I had recently returned from a trip to Felixstowe and had brought back with me a range of useful source materials. This included pebbles from the beach, photographs of places of personal significance and quite by coincidence, a collection of old primary school reports, sports day programmes and assorted printed matter.

We decided to use a gridded structure comprising of 30 aluminium squares, this would allow us 15 squares each.

My initial starting point was to focus on the sea. As the work continued it became more personal and autobiographical. This presented me with a real dilemma; how much should I reveal, was it too obscure, too sentimental and why would anyone else have the slightest interest in any of it.

I suppose there is a voyeuristic streak in us all. This was certainly borne out in my interest in Lorraine’s pieces and the stories that they told.

combined memories

It was interesting to discover similarities in our different upbringings and despite our different gender, age and geographic location; many of the squares could equally represent either one of us. Indeed many of the people who saw the completed work experienced difficulties matching some of the sections to their correct owner. The 30 different squares worked so well together in forming a cohesive whole that we almost created a human hybrid. On the other hand it also goes to illustrate the similarities between us all.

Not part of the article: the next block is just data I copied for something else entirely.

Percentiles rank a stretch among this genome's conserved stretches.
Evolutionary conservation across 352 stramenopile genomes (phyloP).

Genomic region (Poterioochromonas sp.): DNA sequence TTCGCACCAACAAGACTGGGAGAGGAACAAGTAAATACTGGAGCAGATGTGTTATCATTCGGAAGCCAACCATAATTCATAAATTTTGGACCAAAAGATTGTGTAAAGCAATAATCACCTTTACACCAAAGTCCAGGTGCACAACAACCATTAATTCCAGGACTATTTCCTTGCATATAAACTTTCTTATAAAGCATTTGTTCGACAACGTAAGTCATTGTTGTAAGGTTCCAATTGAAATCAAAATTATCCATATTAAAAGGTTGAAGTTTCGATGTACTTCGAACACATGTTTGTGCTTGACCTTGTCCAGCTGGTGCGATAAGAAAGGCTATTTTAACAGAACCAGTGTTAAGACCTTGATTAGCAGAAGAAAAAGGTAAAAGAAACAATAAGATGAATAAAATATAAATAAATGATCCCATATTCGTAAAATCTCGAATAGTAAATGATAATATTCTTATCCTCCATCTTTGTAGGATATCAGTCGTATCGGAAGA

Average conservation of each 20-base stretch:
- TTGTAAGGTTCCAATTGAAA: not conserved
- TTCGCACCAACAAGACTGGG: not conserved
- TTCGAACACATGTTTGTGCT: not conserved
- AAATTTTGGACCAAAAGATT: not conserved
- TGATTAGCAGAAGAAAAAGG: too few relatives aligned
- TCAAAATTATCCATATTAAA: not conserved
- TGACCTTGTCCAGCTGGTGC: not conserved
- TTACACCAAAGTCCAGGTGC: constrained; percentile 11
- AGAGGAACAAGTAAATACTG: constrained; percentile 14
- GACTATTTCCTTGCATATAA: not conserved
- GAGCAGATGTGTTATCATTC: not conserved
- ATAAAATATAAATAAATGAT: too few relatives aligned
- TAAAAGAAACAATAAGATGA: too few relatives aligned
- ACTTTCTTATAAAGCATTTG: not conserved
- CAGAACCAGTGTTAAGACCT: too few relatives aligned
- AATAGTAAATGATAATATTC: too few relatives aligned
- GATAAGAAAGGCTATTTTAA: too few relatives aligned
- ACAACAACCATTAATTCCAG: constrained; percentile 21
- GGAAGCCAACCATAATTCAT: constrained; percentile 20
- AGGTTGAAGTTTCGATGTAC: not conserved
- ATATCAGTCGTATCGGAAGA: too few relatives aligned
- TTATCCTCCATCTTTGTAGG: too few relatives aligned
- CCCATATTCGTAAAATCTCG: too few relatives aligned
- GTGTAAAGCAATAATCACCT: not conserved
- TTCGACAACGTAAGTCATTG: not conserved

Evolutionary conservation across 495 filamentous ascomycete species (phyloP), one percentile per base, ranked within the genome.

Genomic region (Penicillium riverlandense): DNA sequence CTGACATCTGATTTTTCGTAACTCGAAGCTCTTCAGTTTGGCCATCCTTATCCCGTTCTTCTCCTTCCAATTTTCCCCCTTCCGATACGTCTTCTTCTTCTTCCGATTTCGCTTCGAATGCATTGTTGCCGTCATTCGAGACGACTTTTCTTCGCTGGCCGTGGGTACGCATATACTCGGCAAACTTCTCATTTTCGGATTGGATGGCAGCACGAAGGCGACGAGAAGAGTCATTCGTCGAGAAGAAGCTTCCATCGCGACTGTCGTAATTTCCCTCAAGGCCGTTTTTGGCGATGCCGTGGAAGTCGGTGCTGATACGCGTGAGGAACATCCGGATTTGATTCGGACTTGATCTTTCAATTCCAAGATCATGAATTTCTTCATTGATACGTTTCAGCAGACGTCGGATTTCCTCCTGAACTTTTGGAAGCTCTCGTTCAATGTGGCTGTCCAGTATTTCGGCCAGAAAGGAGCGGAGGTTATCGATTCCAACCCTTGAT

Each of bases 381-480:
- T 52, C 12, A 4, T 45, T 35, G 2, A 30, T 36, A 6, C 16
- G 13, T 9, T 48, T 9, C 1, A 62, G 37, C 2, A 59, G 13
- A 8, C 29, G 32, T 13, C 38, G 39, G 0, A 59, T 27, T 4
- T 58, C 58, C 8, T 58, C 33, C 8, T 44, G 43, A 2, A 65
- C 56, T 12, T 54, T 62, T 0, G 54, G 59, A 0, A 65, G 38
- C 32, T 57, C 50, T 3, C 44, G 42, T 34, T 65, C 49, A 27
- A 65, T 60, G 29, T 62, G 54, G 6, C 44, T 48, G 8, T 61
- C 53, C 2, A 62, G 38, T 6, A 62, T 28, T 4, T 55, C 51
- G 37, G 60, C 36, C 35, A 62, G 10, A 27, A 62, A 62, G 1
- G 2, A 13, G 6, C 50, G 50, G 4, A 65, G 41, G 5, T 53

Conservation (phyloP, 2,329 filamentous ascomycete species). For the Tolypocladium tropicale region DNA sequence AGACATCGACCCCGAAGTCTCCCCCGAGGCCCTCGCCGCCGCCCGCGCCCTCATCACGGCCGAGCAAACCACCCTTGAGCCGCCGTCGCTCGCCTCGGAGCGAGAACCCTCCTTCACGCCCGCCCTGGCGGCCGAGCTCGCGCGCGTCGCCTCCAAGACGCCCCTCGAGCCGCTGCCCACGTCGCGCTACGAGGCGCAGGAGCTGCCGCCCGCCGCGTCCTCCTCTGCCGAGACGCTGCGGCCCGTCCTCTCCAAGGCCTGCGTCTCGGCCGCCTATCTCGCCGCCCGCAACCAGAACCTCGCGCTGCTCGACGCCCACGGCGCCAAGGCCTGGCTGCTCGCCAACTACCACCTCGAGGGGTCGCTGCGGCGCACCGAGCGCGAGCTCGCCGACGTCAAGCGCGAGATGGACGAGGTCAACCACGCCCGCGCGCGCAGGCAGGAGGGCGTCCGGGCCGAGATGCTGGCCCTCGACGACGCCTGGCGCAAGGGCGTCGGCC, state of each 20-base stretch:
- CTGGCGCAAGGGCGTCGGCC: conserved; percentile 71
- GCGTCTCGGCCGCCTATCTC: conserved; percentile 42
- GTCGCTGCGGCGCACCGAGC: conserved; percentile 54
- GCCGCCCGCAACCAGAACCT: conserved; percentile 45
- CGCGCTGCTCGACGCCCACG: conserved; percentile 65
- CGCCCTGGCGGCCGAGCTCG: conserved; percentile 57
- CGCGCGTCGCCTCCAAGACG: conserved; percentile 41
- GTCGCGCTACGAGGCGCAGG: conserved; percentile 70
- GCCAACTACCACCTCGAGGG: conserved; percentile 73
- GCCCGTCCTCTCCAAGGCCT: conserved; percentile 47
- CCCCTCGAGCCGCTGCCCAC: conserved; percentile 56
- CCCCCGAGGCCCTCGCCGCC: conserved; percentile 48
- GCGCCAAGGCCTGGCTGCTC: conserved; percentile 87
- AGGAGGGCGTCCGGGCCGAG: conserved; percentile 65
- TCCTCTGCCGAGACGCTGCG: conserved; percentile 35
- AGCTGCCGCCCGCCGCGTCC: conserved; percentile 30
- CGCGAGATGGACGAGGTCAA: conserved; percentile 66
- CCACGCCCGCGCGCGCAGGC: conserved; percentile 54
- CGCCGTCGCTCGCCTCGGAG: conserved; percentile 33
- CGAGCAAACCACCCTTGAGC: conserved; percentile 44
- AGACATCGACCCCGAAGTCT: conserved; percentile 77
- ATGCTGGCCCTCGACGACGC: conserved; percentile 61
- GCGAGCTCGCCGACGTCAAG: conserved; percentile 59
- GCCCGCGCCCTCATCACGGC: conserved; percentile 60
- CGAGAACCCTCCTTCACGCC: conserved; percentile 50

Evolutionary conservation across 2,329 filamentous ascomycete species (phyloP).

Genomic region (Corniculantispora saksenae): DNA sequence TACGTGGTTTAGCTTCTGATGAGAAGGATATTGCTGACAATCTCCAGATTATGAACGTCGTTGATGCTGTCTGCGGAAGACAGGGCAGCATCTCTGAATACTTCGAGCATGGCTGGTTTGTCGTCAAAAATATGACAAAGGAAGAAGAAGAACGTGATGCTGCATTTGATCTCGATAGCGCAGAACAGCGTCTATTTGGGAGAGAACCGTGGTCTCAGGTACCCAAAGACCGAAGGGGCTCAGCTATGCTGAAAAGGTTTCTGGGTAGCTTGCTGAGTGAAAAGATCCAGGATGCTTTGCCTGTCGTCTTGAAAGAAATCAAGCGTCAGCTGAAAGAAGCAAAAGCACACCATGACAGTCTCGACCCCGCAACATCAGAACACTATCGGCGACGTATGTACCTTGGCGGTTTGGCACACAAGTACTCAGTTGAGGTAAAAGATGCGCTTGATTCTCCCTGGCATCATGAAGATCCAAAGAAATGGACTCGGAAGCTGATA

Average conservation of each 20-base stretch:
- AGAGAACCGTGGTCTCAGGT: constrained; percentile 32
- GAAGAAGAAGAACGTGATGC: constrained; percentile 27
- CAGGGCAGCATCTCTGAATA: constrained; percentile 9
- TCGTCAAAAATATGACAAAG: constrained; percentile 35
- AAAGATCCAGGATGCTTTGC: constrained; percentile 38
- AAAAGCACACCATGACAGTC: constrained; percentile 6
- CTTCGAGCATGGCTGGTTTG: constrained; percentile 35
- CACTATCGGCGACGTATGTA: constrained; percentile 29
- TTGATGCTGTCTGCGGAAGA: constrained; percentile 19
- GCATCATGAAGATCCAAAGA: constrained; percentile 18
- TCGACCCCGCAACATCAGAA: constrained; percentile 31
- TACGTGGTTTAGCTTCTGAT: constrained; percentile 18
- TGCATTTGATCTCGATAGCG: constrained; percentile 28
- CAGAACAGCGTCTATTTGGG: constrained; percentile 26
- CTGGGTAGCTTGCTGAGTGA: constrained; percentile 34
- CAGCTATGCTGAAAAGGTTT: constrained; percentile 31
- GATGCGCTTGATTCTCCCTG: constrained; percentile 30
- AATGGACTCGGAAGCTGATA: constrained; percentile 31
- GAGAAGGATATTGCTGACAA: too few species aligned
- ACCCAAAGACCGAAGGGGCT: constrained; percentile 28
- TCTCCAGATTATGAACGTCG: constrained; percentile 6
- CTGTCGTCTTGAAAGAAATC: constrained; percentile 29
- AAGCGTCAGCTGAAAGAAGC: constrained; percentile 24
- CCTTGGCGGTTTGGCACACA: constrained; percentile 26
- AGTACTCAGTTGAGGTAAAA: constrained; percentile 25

Playing catch up: part two

Masters Degree Show, August 2018

The work leading up to the final show is documented both elsewhere on this site and also in more detail on my RGU blog site.


The artwork for the exhibition took the form of an installation, comprising of a large table laid out for a celebratory meal.


Surrounding the table are 12 wire cages containing garments and objects representing the absent guests. A thirteenth, empty cage is also present.

cage 01

In a recess at the end of the room hangs a modified jacket, shirt and tie, these objects together with a pair of caged shoes signifying the artist’s presence.

Playing catch-up